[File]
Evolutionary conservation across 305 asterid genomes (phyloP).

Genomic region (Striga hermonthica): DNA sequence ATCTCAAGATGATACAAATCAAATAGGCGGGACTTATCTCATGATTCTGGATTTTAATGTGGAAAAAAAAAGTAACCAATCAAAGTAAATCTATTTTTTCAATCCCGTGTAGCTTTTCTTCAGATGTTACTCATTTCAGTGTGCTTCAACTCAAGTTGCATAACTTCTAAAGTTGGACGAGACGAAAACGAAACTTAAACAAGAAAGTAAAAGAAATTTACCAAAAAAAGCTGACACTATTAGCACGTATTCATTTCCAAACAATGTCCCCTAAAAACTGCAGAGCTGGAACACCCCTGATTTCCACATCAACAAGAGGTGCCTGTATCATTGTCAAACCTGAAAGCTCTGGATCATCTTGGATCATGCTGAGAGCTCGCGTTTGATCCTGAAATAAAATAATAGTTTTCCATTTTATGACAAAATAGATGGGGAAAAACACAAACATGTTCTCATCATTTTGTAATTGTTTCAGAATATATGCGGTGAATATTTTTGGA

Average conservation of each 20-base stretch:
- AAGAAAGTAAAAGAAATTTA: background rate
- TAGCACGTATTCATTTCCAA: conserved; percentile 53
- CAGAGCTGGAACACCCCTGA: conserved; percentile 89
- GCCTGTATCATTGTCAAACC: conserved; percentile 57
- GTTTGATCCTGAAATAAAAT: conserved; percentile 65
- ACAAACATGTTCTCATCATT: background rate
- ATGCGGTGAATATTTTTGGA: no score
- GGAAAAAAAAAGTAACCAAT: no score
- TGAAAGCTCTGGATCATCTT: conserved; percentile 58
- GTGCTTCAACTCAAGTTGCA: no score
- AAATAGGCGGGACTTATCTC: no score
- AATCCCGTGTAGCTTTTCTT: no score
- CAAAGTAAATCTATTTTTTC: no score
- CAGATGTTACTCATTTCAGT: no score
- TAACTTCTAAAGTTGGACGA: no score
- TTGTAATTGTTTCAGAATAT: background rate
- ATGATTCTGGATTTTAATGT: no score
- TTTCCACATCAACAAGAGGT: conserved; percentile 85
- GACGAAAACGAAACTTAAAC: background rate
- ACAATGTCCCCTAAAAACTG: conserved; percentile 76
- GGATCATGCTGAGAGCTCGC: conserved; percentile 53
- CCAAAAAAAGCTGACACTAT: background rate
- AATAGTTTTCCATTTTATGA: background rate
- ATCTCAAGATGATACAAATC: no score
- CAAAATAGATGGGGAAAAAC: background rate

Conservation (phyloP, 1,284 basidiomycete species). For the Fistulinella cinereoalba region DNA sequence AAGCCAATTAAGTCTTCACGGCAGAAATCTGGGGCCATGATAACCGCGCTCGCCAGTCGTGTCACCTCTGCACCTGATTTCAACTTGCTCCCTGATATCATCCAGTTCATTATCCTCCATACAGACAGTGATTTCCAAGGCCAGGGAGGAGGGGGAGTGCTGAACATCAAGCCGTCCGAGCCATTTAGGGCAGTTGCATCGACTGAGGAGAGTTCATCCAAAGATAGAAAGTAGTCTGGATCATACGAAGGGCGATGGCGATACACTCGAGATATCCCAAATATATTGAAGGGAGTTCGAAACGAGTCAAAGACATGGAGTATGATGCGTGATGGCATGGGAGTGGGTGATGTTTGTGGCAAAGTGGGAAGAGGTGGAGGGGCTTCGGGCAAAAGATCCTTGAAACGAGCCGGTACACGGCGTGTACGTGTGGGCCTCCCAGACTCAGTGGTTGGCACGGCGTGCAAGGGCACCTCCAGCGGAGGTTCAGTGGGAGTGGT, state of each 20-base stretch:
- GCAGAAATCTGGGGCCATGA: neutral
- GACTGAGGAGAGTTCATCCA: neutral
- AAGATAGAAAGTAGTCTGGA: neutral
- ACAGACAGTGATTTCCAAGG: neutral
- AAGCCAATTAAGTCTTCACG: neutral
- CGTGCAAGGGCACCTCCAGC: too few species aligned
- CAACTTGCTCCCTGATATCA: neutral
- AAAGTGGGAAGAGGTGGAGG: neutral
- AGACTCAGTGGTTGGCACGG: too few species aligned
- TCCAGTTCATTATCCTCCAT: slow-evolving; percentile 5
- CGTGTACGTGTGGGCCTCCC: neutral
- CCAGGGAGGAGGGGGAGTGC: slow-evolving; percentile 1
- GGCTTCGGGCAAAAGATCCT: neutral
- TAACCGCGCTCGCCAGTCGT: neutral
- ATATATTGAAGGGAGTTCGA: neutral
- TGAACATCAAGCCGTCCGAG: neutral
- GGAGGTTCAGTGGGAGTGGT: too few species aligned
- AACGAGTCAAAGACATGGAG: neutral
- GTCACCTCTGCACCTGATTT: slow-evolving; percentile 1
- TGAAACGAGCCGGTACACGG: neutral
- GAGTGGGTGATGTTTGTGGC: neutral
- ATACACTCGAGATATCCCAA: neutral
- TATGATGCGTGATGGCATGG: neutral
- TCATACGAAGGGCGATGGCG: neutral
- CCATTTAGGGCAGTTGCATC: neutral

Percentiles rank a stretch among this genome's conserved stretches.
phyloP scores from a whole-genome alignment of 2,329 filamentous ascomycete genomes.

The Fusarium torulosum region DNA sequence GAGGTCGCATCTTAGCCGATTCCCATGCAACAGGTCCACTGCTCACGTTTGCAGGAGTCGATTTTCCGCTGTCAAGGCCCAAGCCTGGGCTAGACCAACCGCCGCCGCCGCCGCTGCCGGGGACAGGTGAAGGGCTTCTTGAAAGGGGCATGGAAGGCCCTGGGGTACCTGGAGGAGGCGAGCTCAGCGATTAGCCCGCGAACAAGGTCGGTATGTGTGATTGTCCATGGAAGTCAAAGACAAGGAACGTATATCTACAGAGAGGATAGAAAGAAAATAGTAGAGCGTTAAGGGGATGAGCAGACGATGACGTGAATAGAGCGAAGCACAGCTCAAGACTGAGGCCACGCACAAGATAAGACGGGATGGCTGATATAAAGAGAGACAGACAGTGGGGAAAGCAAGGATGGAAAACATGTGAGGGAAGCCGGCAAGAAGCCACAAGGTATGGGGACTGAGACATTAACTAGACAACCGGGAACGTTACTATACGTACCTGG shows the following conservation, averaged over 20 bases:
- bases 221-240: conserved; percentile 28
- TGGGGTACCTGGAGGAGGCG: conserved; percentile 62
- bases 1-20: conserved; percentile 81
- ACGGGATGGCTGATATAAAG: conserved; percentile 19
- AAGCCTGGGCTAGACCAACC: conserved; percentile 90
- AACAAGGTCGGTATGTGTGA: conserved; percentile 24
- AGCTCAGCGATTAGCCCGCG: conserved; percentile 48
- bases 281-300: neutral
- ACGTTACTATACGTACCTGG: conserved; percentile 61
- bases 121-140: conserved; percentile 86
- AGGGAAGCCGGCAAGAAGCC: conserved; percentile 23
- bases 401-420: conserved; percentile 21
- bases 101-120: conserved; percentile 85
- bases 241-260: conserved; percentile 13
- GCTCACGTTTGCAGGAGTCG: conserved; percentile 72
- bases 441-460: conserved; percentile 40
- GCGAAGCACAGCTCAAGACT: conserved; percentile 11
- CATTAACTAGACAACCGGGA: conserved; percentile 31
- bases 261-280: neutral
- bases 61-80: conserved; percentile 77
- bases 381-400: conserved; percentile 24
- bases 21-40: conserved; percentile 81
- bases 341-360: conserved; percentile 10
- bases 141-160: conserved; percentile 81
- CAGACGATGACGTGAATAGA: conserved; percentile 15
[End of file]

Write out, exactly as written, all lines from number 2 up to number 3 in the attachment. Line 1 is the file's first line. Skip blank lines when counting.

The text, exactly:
Genomic region (Striga hermonthica): DNA sequence ATCTCAAGATGATACAAATCAAATAGGCGGGACTTATCTCATGATTCTGGATTTTAATGTGGAAAAAAAAAGTAACCAATCAAAGTAAATCTATTTTTTCAATCCCGTGTAGCTTTTCTTCAGATGTTACTCATTTCAGTGTGCTTCAACTCAAGTTGCATAACTTCTAAAGTTGGACGAGACGAAAACGAAACTTAAACAAGAAAGTAAAAGAAATTTACCAAAAAAAGCTGACACTATTAGCACGTATTCATTTCCAAACAATGTCCCCTAAAAACTGCAGAGCTGGAACACCCCTGATTTCCACATCAACAAGAGGTGCCTGTATCATTGTCAAACCTGAAAGCTCTGGATCATCTTGGATCATGCTGAGAGCTCGCGTTTGATCCTGAAATAAAATAATAGTTTTCCATTTTATGACAAAATAGATGGGGAAAAACACAAACATGTTCTCATCATTTTGTAATTGTTTCAGAATATATGCGGTGAATATTTTTGGA

Average conservation of each 20-base stretch: